Eric Ciotti is an MP from southern France known for his hardline views on immigration
Paris (AFP) - France’s once-mighty right-wing Republicans party announced a new leader on Sunday, with members picking arch-conservative Eric Ciotti in the hope he can revive their dim electoral prospects.
The party traces its roots back to post-World War II hero Charles de Gaulle and has provided presidents from Jacques Chirac to Nicolas Sarkozy.
But its candidate slumped to just 4.8 percent in April’s presidential election, with its grassroots support switching to either centrist President Emmanuel Macron or far-right candidates.
The Republicans’ 62 lawmakers play a key role in France’s hung parliament, however, where Macron’s minority government frequently needs their support to pass legislation.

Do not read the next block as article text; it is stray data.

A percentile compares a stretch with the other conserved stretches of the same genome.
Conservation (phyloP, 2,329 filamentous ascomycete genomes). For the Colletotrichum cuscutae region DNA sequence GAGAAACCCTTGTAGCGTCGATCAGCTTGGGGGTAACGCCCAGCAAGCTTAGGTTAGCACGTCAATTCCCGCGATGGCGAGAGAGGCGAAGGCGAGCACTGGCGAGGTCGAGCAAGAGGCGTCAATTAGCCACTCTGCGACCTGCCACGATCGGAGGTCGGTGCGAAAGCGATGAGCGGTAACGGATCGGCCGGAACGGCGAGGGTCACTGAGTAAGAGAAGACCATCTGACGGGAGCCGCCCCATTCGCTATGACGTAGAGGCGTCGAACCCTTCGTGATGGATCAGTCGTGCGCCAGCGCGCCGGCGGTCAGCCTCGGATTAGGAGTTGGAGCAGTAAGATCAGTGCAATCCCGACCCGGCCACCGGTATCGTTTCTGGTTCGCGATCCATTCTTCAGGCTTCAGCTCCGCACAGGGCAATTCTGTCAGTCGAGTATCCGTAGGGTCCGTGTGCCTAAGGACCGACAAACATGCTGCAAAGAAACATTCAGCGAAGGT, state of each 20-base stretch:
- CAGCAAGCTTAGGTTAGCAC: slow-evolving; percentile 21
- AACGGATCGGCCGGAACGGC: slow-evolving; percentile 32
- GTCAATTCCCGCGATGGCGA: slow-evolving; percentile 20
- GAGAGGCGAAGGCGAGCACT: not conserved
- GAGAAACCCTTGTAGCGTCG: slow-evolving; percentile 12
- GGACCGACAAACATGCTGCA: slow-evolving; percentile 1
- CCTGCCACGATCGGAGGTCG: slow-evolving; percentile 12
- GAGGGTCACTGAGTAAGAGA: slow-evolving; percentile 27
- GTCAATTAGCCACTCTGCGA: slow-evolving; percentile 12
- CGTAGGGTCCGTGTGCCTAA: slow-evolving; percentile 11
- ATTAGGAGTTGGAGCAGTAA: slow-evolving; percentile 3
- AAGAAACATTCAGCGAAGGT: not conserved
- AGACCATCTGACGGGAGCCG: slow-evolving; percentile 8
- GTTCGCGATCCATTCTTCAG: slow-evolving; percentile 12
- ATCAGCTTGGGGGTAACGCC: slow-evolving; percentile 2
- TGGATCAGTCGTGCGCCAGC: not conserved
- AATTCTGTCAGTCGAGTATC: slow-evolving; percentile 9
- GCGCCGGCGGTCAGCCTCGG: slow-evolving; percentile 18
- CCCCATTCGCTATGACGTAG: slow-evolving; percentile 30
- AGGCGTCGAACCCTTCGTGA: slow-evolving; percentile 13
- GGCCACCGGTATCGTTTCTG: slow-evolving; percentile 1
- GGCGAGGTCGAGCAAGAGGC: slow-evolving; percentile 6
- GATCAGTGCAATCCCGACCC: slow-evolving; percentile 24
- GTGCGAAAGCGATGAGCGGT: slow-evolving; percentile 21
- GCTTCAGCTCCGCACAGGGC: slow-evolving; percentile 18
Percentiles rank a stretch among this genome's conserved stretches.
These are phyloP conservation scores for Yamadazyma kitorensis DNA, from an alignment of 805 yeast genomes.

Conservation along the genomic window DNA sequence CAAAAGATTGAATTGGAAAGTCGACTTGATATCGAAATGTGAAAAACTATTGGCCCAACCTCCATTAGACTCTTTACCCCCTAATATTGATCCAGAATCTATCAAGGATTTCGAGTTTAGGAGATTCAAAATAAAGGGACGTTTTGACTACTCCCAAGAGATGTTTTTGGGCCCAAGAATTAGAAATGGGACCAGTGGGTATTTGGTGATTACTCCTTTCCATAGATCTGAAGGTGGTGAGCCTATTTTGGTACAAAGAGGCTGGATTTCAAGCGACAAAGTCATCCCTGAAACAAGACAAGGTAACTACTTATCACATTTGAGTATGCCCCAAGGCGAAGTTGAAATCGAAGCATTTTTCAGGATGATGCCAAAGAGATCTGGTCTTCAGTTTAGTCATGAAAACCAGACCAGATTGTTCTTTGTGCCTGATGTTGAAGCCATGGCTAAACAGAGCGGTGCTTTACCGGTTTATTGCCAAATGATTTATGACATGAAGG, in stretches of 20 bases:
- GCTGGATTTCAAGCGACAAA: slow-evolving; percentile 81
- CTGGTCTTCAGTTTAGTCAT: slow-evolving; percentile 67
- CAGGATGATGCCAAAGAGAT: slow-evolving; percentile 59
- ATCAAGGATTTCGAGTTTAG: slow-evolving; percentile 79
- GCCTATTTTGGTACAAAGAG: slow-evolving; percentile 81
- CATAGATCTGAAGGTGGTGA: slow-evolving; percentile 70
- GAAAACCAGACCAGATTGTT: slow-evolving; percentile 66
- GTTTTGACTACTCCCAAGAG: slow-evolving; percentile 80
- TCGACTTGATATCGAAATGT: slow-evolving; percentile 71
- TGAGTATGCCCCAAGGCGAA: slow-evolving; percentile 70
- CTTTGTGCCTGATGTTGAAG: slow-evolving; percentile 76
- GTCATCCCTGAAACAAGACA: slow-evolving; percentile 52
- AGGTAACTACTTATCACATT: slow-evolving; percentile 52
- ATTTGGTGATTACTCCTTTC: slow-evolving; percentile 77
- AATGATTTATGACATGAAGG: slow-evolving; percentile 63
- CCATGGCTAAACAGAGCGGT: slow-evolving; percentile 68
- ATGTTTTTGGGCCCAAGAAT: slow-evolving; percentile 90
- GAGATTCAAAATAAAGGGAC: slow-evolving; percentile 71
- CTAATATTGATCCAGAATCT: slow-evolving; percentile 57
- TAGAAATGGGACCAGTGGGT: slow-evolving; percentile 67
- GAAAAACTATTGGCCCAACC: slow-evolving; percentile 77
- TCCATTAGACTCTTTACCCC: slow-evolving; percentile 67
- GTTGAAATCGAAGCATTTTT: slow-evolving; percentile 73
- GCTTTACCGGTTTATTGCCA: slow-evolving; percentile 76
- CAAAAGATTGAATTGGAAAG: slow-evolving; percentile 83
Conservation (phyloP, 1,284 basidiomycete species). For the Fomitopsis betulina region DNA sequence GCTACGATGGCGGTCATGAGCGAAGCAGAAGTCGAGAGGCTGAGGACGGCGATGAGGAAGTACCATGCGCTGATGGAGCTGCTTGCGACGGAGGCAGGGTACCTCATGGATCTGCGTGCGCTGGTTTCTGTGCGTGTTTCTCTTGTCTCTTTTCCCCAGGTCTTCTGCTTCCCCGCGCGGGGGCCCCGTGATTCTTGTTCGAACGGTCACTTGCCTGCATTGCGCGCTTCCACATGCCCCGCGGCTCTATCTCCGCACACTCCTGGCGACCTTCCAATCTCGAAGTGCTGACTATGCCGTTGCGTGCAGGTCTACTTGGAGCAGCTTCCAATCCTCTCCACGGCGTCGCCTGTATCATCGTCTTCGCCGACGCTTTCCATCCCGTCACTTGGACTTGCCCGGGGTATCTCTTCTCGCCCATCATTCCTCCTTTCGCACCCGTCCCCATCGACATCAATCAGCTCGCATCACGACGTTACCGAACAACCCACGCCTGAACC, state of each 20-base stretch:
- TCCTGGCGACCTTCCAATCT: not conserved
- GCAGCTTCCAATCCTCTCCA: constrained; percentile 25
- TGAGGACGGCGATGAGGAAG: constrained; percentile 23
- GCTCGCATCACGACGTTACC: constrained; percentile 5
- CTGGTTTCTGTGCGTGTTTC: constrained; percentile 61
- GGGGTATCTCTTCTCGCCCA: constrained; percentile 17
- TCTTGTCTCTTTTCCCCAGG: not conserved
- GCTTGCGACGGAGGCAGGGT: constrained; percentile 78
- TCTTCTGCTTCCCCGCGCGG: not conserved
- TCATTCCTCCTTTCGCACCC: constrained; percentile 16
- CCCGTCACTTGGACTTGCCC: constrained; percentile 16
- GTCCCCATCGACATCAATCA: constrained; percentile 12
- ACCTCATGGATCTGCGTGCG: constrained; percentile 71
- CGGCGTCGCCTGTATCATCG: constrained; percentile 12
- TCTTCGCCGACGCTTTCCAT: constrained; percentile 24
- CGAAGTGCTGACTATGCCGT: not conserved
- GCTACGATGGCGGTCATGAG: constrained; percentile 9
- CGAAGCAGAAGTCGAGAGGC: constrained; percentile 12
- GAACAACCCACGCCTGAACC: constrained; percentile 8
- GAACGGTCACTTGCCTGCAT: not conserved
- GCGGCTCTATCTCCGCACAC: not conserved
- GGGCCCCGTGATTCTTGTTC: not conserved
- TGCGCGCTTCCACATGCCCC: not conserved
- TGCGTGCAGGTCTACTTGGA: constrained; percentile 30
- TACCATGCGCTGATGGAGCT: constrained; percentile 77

He beat rival Bruno Retailleau by 53.7 percent to 46.3 percent after a second round of voting by the party’s 91,000 members.
Ciotti is an MP from the southern city of Nice who is best known for his hardline views on immigration and French identity which are close to the far right’s.
During a bid to become the Republicans’ presidential candidate for this year’s election, he vowed to defend “Jewish-Christian” France against an “invasion” of migrants.
The 57-year-old also proposed a “French Guantanamo” Bay for Islamic extremists.
He has ruled out a formal alliance with Macron’s minority government in parliament and it remains to be seen whether he will order MPs to try to block legislation.
The Republicans are also the biggest party in the upper-house Senate, giving them an opportunity to rewrite legislation.
Macron is still hoping Republicans lawmakers will help pass major pension reform – one of the party’s long-standing targets – when a bill is presented to parliament early next year.
The reform would see the retirement age raised for most people to 65 from its current level of 62.
Ciotti has also pledged to promote former party chief Laurent Wauquiez as the group’s presidential candidate for elections in 2027 when Macron must step down after two terms in office.